How to Make a Fun Tire Swing


Nothing reminds us of lazy summer days more than an old-fashioned tire swing hanging from a tree. This version of the timeless classic features a tire supported horizontally by three points of attachment and a swivel point that allows movement in multiple directions. Spend an afternoon assembling a tire swing and guarantee years of enjoyment for the children in your life.

Everyone loves a tire swing.
Everyone loves a tire swing. (Image: Debbie Williams)

Things You'll Need

  • Latex outdoor primer and paint
  • Paintbrush
  • Portable drill
  • 3/8-inch drill bit
  • Chalk
  • 3/8-inch eye bolts with nuts, 3
  • 3/8-inch fender washers, 6
  • Lock washers, 3
  • Lock nuts, 3
  • Wrench
  • 3/8-inch quick connectors, 6
  • 4-foot welded steel link chains, 3
  • Swivel
  • 10 to 20 feet of welded steel link chain
  • Carpet scrap (optional)
  • 10-foot stepladder

Note: All hardware components including the chain should be weight rated for at least 500 pounds. The chains must have a link diameter of at least 3/8 inch.

Collect the supplies.
Collect the supplies. (Image: Debbie Williams)

Wash the Tire

Most tire and automotive shops have to pay a disposal fee for old tires, so staff there are usually happy to give you one. Consider the size and weight of the tire before you make your choice; it is best to avoid steel-belted tires. On your way home, stop by a self-serve car wash and give the tire a good scrubbing with a pressure washer.

A pressure wash cleans the tire of road grime.
A pressure wash cleans the tire of road grime. (Image: Debbie Williams)

Prime and Paint the Tire

An old tire can deteriorate and shed small bits of rubber, which mark clothing, so although not completely necessary, a coat of primer and paint will provide a clean surface and protect the tire from degrading due to weather exposure. A good latex outdoor primer and latex outdoor enamel will produce a nice glossy surface, although spray paint will work as well. Allow the tire to dry completely after washing it, and then apply one coat of primer. When the primer is dry, apply a coat of paint.

Prime and paint the tire on both sides.
Prime and paint the tire on both sides. (Image: Debbie Williams)

Drill Drainage Holes

Choose the most attractive side, and turn the tire so this side is facing down. Drill 3/8-inch holes on the less attractive side about every 6 inches around the sidewall of the tire for rainwater drainage and to keep mosquitoes from setting up home inside pooled water.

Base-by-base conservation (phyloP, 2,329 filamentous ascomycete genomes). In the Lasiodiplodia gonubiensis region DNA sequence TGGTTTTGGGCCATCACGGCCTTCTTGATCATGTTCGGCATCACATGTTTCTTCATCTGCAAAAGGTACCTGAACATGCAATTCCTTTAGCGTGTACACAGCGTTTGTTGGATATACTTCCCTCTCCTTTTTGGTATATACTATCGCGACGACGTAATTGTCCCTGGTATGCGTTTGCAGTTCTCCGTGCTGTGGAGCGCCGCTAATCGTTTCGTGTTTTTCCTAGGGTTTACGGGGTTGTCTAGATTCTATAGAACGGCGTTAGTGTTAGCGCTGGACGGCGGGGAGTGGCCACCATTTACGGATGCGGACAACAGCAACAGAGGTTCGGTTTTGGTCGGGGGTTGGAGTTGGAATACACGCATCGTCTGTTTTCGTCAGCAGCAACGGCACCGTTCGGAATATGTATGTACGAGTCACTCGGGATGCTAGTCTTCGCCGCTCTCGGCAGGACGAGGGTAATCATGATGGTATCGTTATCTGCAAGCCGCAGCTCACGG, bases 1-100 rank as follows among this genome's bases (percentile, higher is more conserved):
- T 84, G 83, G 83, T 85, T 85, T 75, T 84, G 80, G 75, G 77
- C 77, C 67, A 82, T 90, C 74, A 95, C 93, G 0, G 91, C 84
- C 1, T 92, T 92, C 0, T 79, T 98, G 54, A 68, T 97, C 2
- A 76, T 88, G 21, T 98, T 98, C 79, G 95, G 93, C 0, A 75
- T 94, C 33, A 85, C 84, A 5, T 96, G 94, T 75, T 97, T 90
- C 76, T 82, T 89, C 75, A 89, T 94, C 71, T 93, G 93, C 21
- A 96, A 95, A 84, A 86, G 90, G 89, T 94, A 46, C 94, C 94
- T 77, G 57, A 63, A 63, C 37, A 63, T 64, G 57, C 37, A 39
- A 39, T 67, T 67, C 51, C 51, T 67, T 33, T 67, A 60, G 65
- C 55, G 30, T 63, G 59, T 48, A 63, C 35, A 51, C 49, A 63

Drilling drain holes will prevent mosquitos from finding a home.
Drilling drain holes will prevent mosquitos from finding a home. (Image: Debbie Williams)

Plot and Drill Holes for the Eye Bolts

Measure the outer circumference of the tire, and divide this number by three. You will use this measurement to evenly space the eye bolt holes. Turn the tire upright and use chalk to draw lines up the side of the tire and into the sidewall at three points spaced according to the number you calculated. In the center of the sidewall, drill 3/8-inch holes at these locations.

Use chalk to mark the attachment points.
Use chalk to mark the attachment points. (Image: Debbie Williams)

Insert the Eye Bolts

Turn a nut onto an eye bolt all the way to the top. Thread a fender washer onto it and push the bolt through one of the holes drilled in the sidewall. Put another fender washer on the inside, followed by a lock washer and finally the lock nut. Use a wrench to tighten the nuts as far as possible. Repeat for the remaining two holes.

Put the second washer on from the inside.
Put the second washer on from the inside. (Image: Debbie Williams)

Connect the Chains

Attach each 4-foot chain to an eyebolt with a quick connector.

Open the quick connect completely to slide it into place.
Open the quick connect completely to slide it into place. (Image: Debbie Williams)

Assemble the Swivel Connection

Connect the opposite ends of the three 4-foot chains to a quick connector, and then secure the quick connector to the swivel. Attach another quick connector to the opposite end of the swivel and also to the long chain length.

Be sure all connections are tight.
Be sure all connections are tight. (Image: Debbie Williams)

Hang the Swing

Ideally, the swing should be hung about 10 feet off the ground, about 10 feet out from the trunk and from a tree branch at least 6 inches in diameter. The bottom of the tire should sit at least 12 inches off the ground, depending upon the size of the child using the swing. It should be high enough that the child's feet do not hit the ground. The area around the hanging spot should be clear. (The higher the swing is hung, the wider the arc that the swing will reach.)

Use a stepladder to reach the chosen tree branch. Loop the long chain over the branch and use a quick connector to secure the swing at the desired height. For a permanent installation, protect the tree branch by placing a scrap of carpet under the chain to avoid damaging the tree.

Note: The swing can also be mounted under a deck, on a playset, or on a brace between two smaller trees.

Find a sturdy tree to hang the swing.
Find a sturdy tree to hang the swing. (Image: Debbie Williams)

Test the Swing

Try out the swing for safety, but remember -- you built it for the kids! Look forward to creating lasting childhood memories for them in the years to come.

Kids young and old will love this swing.
Kids young and old will love this swing. (Image: Debbie Williams)

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